who is responsible for bringing these fake phones and why are they being sold ? and  I am sure people are now affected by these… can we call this fraud and crime being committed human cost vs monetary cost? Mobile telecoms industry firm on switch-off of counterfeit phones…

The cut-off is expected to affect more than 3 million subscribers in Kenya’s rapid growing mobile phone industry …CCK  & their standards CSR – @ https://mymulticast.wordpress.com/2012/10/01/kenya-the-communications-commission-of-kenya-cck/?preview=true

SPECIAL REPORT BY XINHUA CORRESPONDENTS Bedah Mengo

NAIROBI (Xinhua) — Business persons in Kenya dealing with supposed counterfeit mobile phones are facing an uncertain future as the government readies to switch off all unlicensed handsets end of this month.

The traders are bracing for tough times in the coming months as they hold on to their stock, which mainly comprises of low-cost mobile phones.

Many of them are already counting losses as people shun buying mobile phones from them for fear that they will not use them once the switch-off is implemented.

Communication Commission of Kenya (CCK), which is currently running a public awareness campaign on the exercise, announced that it will cut off the cell phones from the four service providers in the east African nation on Sept. 30.

The regulator noted counterfeit handsets are hazardous and pose risks to Kenyans. The risks include emission of radiations that could affect health of users since the manufacturers of the mobile phones allegedly do not follow safety standard while making them.

CCK further argued the mobile phones affect network operations since they do not connect effortlessly.

Counterfeit phones are unable to connect seamlessly with network providers, leading to network congestion and dropped calls, “ noted the regulator, who blames the gadgets for rise in mobile phone fraud and other crimes in the east African nation.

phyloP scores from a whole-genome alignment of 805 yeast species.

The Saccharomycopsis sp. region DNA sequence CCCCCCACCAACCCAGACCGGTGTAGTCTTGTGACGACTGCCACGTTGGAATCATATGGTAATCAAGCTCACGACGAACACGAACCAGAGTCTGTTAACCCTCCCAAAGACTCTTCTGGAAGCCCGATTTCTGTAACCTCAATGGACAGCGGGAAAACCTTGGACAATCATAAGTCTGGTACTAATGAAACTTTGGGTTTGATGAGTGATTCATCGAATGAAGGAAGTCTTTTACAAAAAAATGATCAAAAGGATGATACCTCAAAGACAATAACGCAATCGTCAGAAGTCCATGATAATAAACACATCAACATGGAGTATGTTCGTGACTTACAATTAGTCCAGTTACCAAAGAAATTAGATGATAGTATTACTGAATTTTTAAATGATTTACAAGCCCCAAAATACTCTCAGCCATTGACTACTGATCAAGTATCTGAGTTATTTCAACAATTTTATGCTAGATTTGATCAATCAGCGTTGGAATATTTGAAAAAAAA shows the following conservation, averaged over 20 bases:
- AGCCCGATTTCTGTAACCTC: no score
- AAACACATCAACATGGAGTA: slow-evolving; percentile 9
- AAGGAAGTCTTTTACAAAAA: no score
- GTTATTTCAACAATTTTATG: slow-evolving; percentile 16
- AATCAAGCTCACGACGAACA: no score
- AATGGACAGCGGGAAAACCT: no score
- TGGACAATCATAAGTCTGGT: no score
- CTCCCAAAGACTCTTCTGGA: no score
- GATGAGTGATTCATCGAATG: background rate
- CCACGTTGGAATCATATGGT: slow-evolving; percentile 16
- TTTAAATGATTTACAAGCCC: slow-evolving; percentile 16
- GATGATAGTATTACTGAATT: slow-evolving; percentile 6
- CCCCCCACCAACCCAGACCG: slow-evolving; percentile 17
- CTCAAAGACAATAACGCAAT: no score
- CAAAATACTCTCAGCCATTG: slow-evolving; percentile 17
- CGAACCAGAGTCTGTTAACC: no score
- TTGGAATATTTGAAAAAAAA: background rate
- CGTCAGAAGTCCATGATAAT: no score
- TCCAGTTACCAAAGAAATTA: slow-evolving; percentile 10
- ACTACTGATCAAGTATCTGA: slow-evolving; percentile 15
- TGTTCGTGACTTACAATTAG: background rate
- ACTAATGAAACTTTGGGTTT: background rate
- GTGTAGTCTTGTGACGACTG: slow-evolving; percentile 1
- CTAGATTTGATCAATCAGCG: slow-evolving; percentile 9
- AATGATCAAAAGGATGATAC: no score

Kenya’s Anti-Counterfeit Authority estimated the country loses 38.5 million U.S. dollars annually through tax evasion on sale of fake handsets.

The cut-off is expected to affect more than 3 million subscribers in Kenya’s rapid growing mobile phone industry.

And as some mobile phone users buy licensed handsets and others wait to see what will happen after the expiry of the notice, sellers of fake cell phones are pondering over their next move.

We do not know what we will exactly do with our stock since it is obvious that we cannot sell them in Kenya,” Gabriel Ngeru, who runs a mobile phone shop in River Road, a popular backstreet in Nairobi’s central business district, said on Monday.

For about two years, Ngeru has done brisk business as he sells the gadgets, especially to low-income earners.

The dealer specializes in the low-cost handsets, which have several features that include radio, camera, bluetooth and internet connection. Ngeru sells the mobile phones at between 17 dollars and 120 dollars.

Most people liked the multi-faceted phones because they were affordable. For about 40 dollars, one could get a handset similar to the one going at over 200 dollars in high-end shops,” said Ngeru.

The trader, as many others in the business district, opposes the move to switch off supposed counterfeit phones, arguing that some of them are genuine.

The mobile phones will be switched mainly because they do not have International Mobile Equipment Identity (IMEI) number, but this does not mean they are counterfeit,” he said.

IMEI number is a unique code used to identify original Global System for mobile gadgets. Mobile phone network operators, among other things, use the number to track stolen mobile handsets.

Ngeru said some of the phones that they sell will be switched off because they are manufactured by small companies, which have not applied for IMEI number registration.

Most of us do not sell imitations of Nokia or Samsung. They are low-cost mobile phones from small companies that do not apply for IMEI range from European GSM Association because it is not compulsory. This is one of the things that make the phones cheaper, “ he said.

In his shop, Ngeru has displayed a variety of low-cost mobile phones and related gadgets that include chargers, mobile phone skins and covers and batteries.

Most of the mobile phones I sell now are obsolete because of the impending switch-off. Since they announced that they are going to switch off fake cell phones, business has taken a downward turn, “ he said.

The trader recounted customers came to his shop and demanded to know whether the phone they buy will be usable after Sept. 30.

Some ask me to follow a procedure given out by CCK to find out if a mobile phone has IMEI numbers. I have done that for several customers and despite finding out that some of the phones have the number, they do not believe they are genuine,” he said.